Koch brothers' quiet play

A company subsidiary holds leases on 1.1 million acres in the oil sands region of Alberta, Canada

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The biggest lease owner in Canada's oil sands isn't one of the well-known international oil giants. It's a subsidiary of Koch Industries, the privately owned cornerstone of the fortune of conservative Koch brothers Charles and David.

The Koch Industries subsidiary holds leases on 1.1 million acres -- an area nearly the size of Delaware -- in the oil sands region of Alberta, Canada, according to an activist group that studied Alberta provincial records. The Washington Post confirmed the group's findings with Alberta Energy, the provincial government's ministry of energy. Separately, industry sources familiar with oil sands leases said Koch's holdings could be closer to 2 million acres.

The companies with the next-biggest net acreage positions in oil sands leases are ConocoPhillips and Shell, both close behind.

What is Koch Industries doing there? The company wouldn't comment on its holdings or strategy, but it appears to be a long-term investment that could produce tens of thousands of barrels of the region's thick brand of crude oil in the next three years and perhaps hundreds of thousands of barrels later.

The finding about the Koch acreage is likely to inflame the contentious debate about the Keystone XL Pipeline and spur activists and environmentalists seeking to slow or stop planned expansions of production from the northern Alberta oil sands, or tar sands.

Environmental groups have made pipeline opposition their leading cause this spring, and Senate Majority Leader Harry Reid, D-Nev., has called Charles and David Koch "un-American" and "shadowy billionaires."

The link between Koch Industries and Keystone XL is, however, indirect at best. Koch's oil production in northern Alberta is "negligible," according to industry sources and quarterly publications of the provincial government. Moreover, Koch has not reserved any space in the Keystone XL pipeline, a process that usually occurs before a pipeline is built. The pipeline also does not run anywhere near Koch's refining facilities. And TransCanada, owner of the Keystone routes, says Koch is not expected to be one of the pipeline's customers.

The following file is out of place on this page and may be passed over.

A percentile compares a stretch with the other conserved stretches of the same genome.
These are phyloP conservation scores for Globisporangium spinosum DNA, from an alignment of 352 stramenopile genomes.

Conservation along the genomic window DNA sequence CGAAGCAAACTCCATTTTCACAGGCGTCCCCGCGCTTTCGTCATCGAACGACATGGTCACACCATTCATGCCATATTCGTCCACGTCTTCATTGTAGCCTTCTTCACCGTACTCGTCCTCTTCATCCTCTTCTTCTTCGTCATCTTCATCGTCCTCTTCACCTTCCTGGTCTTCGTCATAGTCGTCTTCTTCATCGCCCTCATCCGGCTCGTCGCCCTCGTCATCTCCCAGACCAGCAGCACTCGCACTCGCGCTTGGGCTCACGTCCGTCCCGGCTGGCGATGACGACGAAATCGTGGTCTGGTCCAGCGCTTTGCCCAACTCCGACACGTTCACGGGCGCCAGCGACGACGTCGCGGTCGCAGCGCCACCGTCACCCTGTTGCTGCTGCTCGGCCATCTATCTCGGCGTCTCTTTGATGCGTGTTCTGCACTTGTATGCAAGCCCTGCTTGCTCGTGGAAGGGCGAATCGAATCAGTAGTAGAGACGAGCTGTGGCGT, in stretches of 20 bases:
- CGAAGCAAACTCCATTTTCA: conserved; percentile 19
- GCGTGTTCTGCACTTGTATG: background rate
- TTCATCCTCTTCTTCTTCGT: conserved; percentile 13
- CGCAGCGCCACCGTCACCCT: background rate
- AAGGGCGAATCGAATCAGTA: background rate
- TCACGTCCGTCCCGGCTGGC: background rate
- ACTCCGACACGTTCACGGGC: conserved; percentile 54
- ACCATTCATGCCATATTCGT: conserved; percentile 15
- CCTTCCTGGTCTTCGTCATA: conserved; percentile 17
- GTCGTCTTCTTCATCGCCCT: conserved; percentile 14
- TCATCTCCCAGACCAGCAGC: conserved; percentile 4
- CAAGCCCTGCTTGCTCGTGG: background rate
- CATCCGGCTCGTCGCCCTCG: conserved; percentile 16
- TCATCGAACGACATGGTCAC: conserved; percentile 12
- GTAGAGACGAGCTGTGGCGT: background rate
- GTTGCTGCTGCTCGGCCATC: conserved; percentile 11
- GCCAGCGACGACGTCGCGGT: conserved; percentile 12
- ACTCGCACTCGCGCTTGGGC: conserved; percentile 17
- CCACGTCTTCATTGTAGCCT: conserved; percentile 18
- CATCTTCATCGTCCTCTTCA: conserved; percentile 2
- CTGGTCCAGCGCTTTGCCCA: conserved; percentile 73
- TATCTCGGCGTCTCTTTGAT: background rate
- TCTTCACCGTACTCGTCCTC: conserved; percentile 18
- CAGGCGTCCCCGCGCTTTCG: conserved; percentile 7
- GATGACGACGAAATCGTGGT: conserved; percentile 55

Still, the activist group that is publicizing the figures about Koch holdings in the oil sands -- the International Forum on Globalization -- is arguing that Koch will benefit indirectly. The IFG contends that the Keystone XL pipeline will create competition among rail and other pipelines and lower transportation costs for all oil sands producers, bolstering profit margins and making additional reserves economically viable.

"The biggest way Koch could benefit from Keystone is by the pipeline's acting as the 'keystone' of oil industry strategy to increase the 'takeaway' capacity for producers of Canadian crude, thereby getting more oil to more lucrative markets, and ending the deep discounts on Canadian crude currently glutting markets," said IFG's Victor Menotti.

This new report is the second in six months from IFG about Koch Industries and the oil sands. In October, it said Koch owned 2 million acres in the oil sands; it lowered its estimate after obtaining the Alberta provincial government's mineral lease records.

Koch is not generally known as a major stakeholder in the oil sands where major players have been Royal Dutch Shell, ConocoPhillips, Exxon Mobil and Chevron.

The IFG report says Koch has 299 oil sands mineral leases purchased -- and in some cases, as long ago as 2002. The provincial government's Alberta Energy said Wednesday, "We confirm that Koch Oil Sands Operating ULC is the designated representative of 298 Alberta Crown Oil Sands leases covering approximately [1.1 million acres]."

The size of oil sands lease holdings is politically loaded, which is why it drew the eye of the IFG, a left-leaning think tank with roots opposing the North American Free Trade Agreement and the World Trade Organization.

In its earlier report, "The Billionaires' Carbon Bomb," the IFG said that "because of the Keystone XL Pipeline, the Kochs could make an additional $100 billion in profits from their production operations alone." The group, using rough estimates, assumed $15 a barrel in additional profit on 6 billion barrels of reserves that would become economically recoverable.

The IFG estimate is open to debate. Many of the leases held by Koch were bought before the Keystone XL pipeline was even proposed and were presumably economically viable without it, and at much lower oil prices. Moreover, the IFG's first report used higher acreage estimates.

Although Koch's oil sands production is "negligible," the company has been actively developing its properties and has made requests for permits for new production. In a 2012 offering to sell a portion of its lease holdings, Koch said it had drilled more than 100 wells and done seismic work to delineate its resources.

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